Internal: Civil war External/bilateral: Spanish-American, Vietnam Teddy Roosevelt: Walk softly and carry a big stick US Army: Fight and win the nation's wars EVOLUTION IN FOREIGN AFFAIRS Evolution not revolution Gradual development of an independent voice in foreign affairs Department of External Affairs, 1909 Mackenzie King insists on own foreign policies, recognized at the Imperial Conference and 1931 Statute of Westminster
Desire to lend a helping hand No messianic calling Balfour committees statement, 1926 National Archives of Canada 1926 Imperial Conference Dominions are autononomous communities within the British empire, equal in status, and in no
way subordinate one to another in any aspect of their domestic or external affairs, though united by a common allegiance to the Crown, and freely associated as members of the British Commonwealth of Nations. Ernest Lapointe, Mackenzie King, Vincent Massey and Peter Larkin. National Archives of Canada Mackenzie King signs the
Kellogg-Briand Pact (Multilateral Treaty for the Renunciation of War) renouncing war as an instrument of national policy, Paris, France, 1928 August 27, 1928, Paris, Along with 15 other nations high hopes, ineffective, counterproductive, utopian Statute of Westminster 1931 Confirmed the right of dominions to independent
conduct of their external relations "We in Canada have just as good material and brains for the Foreign Service as any other part of the Empire. Mackenzie King EVOLUTION IN DOMESTIC AFFAIRS Official Languages Act 1969 Both French and English languages in parliament, federal courts and government offices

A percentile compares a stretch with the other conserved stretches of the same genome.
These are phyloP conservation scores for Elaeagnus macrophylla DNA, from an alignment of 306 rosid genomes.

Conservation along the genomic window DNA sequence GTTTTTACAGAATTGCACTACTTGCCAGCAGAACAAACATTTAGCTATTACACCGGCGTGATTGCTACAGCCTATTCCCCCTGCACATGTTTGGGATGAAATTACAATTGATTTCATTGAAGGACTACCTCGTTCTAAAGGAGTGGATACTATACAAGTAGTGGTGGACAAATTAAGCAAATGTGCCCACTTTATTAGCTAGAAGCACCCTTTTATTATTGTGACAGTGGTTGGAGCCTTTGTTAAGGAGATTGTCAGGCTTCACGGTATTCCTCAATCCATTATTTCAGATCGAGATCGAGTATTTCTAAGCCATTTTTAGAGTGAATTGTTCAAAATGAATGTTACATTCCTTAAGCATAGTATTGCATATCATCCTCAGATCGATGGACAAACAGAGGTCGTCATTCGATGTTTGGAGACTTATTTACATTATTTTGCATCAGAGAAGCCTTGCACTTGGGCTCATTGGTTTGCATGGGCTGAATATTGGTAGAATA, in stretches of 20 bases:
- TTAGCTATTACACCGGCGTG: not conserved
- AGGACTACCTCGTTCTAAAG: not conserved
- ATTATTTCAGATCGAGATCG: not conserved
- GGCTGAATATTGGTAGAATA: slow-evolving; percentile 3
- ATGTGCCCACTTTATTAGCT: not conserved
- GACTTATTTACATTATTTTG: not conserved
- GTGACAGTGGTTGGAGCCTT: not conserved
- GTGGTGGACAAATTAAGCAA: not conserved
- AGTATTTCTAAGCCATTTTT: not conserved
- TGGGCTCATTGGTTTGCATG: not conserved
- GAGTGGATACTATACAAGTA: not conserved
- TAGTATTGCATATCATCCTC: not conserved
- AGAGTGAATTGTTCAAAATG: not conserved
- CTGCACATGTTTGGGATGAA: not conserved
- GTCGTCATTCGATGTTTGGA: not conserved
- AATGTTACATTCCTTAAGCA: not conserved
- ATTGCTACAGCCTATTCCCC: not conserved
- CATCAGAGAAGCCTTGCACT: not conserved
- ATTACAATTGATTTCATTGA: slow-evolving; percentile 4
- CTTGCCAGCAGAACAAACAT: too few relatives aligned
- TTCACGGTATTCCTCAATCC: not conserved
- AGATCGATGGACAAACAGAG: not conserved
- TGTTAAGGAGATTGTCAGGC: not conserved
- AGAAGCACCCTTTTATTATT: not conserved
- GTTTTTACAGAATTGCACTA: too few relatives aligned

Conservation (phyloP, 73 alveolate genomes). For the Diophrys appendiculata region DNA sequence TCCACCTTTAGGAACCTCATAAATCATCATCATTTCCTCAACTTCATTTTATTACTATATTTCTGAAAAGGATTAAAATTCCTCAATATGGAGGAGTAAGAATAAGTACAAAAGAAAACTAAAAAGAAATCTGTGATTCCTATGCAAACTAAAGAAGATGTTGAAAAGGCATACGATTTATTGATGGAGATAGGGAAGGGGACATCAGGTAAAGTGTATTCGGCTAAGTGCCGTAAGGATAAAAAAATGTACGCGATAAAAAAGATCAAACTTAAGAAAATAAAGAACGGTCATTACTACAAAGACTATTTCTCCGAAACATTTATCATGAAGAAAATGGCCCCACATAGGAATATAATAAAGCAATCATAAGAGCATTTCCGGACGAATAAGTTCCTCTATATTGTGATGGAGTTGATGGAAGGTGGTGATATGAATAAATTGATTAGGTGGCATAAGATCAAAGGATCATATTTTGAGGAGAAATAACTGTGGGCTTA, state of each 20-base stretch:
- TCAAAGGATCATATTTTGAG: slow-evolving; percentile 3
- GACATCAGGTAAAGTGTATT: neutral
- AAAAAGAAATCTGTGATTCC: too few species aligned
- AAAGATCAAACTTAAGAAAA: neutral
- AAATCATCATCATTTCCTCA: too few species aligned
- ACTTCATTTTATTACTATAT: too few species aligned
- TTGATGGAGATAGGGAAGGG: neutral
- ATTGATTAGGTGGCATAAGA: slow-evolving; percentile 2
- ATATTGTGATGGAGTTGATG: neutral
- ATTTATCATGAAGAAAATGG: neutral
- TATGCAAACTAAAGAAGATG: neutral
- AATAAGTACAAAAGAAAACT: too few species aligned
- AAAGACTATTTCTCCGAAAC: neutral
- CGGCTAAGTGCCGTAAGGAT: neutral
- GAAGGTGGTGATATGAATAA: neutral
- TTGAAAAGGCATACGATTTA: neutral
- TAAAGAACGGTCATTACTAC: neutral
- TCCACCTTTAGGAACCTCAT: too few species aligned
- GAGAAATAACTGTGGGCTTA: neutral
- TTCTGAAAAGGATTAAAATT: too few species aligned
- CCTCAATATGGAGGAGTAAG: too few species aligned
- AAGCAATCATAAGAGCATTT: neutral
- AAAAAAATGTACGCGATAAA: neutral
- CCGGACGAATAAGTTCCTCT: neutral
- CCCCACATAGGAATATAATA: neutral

Universal Health Care Hospital Insurance and Diagnostic Services Act (1957); Medical Care Act (1968), Health Care Act (1984) Gun control 1995 Firearms Act for licensing and registration DETAILED HISTORICAL REVIEW PRE-CONFEDERATION: TURBULENT TIMES 1750s: full scale war
1755: expulsion of the Acadians 1759: Battle of the Plains of Abraham 1775: loyalists start moving to Canada 1812: US attack on Canada and its repulsion October 13, 1812 - Battle of Queenston Heights, Lt.Gen. Brock PRECUSOR TO INTERNATIONALISM? Loyalty to Empire A different form of order and governance Defence of the "Motherland"
Fighting in the Boer War, WW I For the empire - Memorial Arch, 1924 SIR WILFRED LAURIER The twentieth century belongs to Canada. Sir Wilfred Laurier One century too early? Those who accept a share in a responsibility for the defence and security of this vast Empire are no longer to be considered as wards by self-constituted
guardians." Sir Robert Borden, 1912 (after making $35 million contribution to building of British Dreadnoughts) WORLD WAR I As a member of the Empire, Canada became a belligerent the moment Britain declared war. Sir Wilfred Laurier: The call had come, and the only conceivable response was the historic British
answer to the call to duty: 'Ready, aye, ready'. Sir Wilfred Laurier Sir Robert Borden Imperial War Cabinet, London, 1917 WW I RECRUITING POSTER WORLD WAR I Over 60,000 Canadians dead,
another 173,000 wounded on the battlefields of Europe Vimy Ridge, 9 April 1917 PARIS PEACE CONFERENCE Negotiations for the League of Nations Covenant Canada gets independent seat Canadian vote recognized as separate from the Empire The self-governing Dominions of the British Empire may be selected or named as members of the [League of Nations] Council
PARIS PEACE CONFERENCE AFTERMATH Canada argues against collective security Article X: members to "respect and preserve as against external aggression the territorial integrity and existing political independence" of all League members Canada seeks to reduce commitment IN THE LEAGUE in this association of Mutual Insurance against fire, the risks assumed by the different States are not equal. We live in a fire-proof house, far from inflammable materials. Senator Raoul Dandurand, leader of Mackenzie Kings Liberal government in the Senate, to the League Assembly 1924